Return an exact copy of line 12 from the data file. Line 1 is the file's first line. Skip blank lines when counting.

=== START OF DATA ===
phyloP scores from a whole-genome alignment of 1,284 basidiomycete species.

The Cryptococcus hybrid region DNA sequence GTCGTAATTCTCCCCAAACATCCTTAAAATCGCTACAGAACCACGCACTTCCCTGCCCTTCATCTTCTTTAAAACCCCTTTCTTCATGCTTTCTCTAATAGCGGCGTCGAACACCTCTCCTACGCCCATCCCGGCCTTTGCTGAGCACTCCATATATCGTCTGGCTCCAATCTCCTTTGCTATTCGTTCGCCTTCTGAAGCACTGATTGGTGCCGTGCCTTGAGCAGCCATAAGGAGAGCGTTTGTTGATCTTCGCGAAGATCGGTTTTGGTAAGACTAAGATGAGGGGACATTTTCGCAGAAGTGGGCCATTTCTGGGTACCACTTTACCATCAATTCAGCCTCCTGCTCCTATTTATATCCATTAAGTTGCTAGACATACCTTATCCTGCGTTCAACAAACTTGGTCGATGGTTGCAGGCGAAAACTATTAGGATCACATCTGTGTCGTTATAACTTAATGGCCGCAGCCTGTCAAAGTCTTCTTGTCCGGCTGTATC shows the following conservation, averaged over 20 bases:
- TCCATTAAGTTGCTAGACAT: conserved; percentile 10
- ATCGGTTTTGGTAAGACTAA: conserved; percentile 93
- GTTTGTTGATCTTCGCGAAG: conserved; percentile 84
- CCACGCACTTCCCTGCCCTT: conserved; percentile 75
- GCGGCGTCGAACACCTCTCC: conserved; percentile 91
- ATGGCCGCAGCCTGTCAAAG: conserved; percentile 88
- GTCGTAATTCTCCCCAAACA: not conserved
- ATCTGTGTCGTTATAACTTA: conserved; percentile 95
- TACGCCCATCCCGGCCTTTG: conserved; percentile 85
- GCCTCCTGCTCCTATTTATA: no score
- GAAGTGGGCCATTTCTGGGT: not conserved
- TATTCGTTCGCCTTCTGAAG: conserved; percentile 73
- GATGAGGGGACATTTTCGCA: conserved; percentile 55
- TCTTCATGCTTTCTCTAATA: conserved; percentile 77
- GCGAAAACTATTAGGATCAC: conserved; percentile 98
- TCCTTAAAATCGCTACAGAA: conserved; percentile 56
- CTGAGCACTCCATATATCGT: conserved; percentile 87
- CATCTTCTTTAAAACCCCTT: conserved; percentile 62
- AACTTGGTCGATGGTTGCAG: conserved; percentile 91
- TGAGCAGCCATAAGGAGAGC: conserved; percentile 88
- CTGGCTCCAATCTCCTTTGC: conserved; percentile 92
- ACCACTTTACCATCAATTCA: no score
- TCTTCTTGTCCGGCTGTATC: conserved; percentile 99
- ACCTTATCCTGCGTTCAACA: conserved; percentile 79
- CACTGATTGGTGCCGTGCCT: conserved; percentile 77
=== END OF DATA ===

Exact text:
- GCCTCCTGCTCCTATTTATA: no score